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Home / Uncategorized / Give me that Old Time Modern Religion: The prevalence of the 20th Century Church of Socialism and its Faithful and Zealous Congregation.

Give me that Old Time Modern Religion: The prevalence of the 20th Century Church of Socialism and its Faithful and Zealous Congregation.

One of the earliest and most prevalent traits of humanity has been to search for, or worship, supernatural powers. Ancient humans developed complex religious systems, often worshipping what they could see and feel in nature. Other times they would worship superhuman figures that lived in another world, such as what one reads in Ancient Greek mythology. In the West and Near East, polytheistic belief systems eventually gave way to monotheistic religion,similar to the ancient religion of Judaism, Christianity, and Islam. Christianity, in Catholic and later Protestant versions, had a very influential role in the forming of British civilisation (“Anglosphere”) for many years, providing the foundation of our belief systems. Today, however, the UK is not considered a particularly religious nation. America, while having some strong pockets of religious following, is not exactly very theological, with the prevalence of “pop”, non-denominational mega-churches and Catholics that hold  Protestant-like convictions. Religion, or at least Christianity, is disappearing into history here. Yes, the Archbishop of Canterbury might get some attention for rattling off a couple of complaints about Wonga or the Pope might have a celebrity following for hugging disabled people, but really modern people are too enlightened for religion. We have cast off superstitions and gone to rehab for “the opiate of the masses.” We are the exception to the long, dark, unenlightened past of humanity.

To think religion has disappeared is naïve and fails to understand basic human nature. According to a definition from the Oxford English dictionary, religion is defined as  a “Belief in or acknowledgement of some superhuman power or powers  which is typically manifested in obedience, reverence, and worship; such a belief as part of a system defining a code of living, esp. as a means of achieving spiritual or material improvement.” Faith is defined “complete trust or confidence in someone or something”. Comparing religion and faith as defined here to our modern society, one can see they are both more than alive, they are thriving. Where in society is faith stronger than ever? In politics, specifically on the political left, where belief in the supernatural, omnipotent power of a socialist minded state to do good and change the world is not in doubt, and to suggest otherwise is blasphemy.

The origin of the Anglo socialist believer has its roots on the European continent, a land where the faith began and where it has been practiced in a purer form for generations. The early socialists in Great Britain or in the United States (the word Socialist is a dirty word in the America, leftists prefer to be called “progressive” or even more fallaciously misnomered term “liberal” even though they today, American leftist largely hold the exact same views as their Western counterparts) were inspired by German social engineering thought. Though American leftists were inspired more by the Progressive socialism and the British left, by more Marxist type socialism found largely in the Labour movement (which politically “leap frogged” Lloyd George’s progressive style governments), Progressive and more Marxist type socialists were inspired by the idea that government could solve all societal ills that had always plagued humanity. They had discovered how to alleviate poverty; they had discovered how to draw nation states that others had never dreamed of, they discovered how the contract between employer and employee should work. In America, early progressive type thinking resulted in the banning of drinking and dissenting thought (oddly against largely more left wing dissidents), the introduction of taxes on incomes, and the redrawing of corporations (“trust busting”) and new nations (drawn at the Treaty of Versailles) according to what the federal government (self-proclaimed experts in commerce and foreign peoples) thought was best. In Britain, the beliefs of socialists were seen in events like the General Strike and the forming of their own, new political party– the Labour party. Though usually politically defeated during this early period, the Progressive and Labour movements shared a belief that if they were able to control the mechanisms of government, they could create a utopia on earth, something never before seen in human history.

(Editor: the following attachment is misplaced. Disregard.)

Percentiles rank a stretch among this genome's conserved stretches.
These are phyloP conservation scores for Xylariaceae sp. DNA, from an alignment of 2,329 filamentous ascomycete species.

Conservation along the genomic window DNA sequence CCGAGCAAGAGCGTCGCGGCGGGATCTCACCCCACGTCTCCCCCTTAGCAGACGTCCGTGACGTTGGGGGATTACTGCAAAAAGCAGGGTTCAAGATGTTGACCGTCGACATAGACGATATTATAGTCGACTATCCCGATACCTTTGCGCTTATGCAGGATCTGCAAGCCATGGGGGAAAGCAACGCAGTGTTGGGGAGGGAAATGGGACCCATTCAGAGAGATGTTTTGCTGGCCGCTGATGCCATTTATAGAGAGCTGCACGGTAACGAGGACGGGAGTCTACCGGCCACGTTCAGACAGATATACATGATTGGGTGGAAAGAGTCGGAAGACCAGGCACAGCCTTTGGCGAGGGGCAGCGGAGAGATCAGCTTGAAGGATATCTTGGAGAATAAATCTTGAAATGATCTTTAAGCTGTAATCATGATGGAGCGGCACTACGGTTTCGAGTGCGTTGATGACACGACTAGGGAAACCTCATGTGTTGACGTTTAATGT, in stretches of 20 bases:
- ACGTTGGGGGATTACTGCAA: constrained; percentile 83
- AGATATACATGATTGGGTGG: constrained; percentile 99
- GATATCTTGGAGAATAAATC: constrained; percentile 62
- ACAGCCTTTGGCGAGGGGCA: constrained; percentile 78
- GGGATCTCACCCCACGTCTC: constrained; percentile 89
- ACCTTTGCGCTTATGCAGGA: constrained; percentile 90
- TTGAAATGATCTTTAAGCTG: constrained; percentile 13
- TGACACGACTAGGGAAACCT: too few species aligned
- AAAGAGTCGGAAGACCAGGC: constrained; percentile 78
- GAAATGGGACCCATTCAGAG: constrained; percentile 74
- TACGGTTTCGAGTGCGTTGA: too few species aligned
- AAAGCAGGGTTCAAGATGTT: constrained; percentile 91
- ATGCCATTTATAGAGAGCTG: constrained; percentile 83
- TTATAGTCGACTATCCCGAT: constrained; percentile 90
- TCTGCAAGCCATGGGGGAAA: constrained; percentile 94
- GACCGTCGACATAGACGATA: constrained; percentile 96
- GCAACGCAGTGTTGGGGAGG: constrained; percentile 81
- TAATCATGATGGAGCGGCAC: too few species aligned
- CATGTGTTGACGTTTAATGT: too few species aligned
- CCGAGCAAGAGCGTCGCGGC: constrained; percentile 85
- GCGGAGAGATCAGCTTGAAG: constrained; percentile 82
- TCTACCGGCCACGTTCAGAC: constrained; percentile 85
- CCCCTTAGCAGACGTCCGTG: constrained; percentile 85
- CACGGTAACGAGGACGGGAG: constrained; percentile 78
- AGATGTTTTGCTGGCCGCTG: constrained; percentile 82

Eventually the left in the Anglosphere got their chance at governance. With the advent of the welfare state, whether the full-blown socialism of the Attlee era to the “softer” socialism-light of the American Democrat party since Franklin Delano Roosevelt or of New Labour, the role and expectations of government have dramatically altered. Government, instead of being seen as largely a provider of national defence and enforcer of the rule of law, undertook a new task in the anglosphere– the task of provider. Instead of Randolph Churchill, government could now be “Old Woom” or better the instrument of the will of the omnipotent; taking care of all of its citizens in all of their needs. This was a truly religious mission. They knew that if they could just gain government permanently, all that was wrong with the world would be right. They, just like the early Christians, needed an Emperor Constantine. And who spread their message that government could and should change into this omnipotent force? Why the US American Democratic party and the British Labour party of course.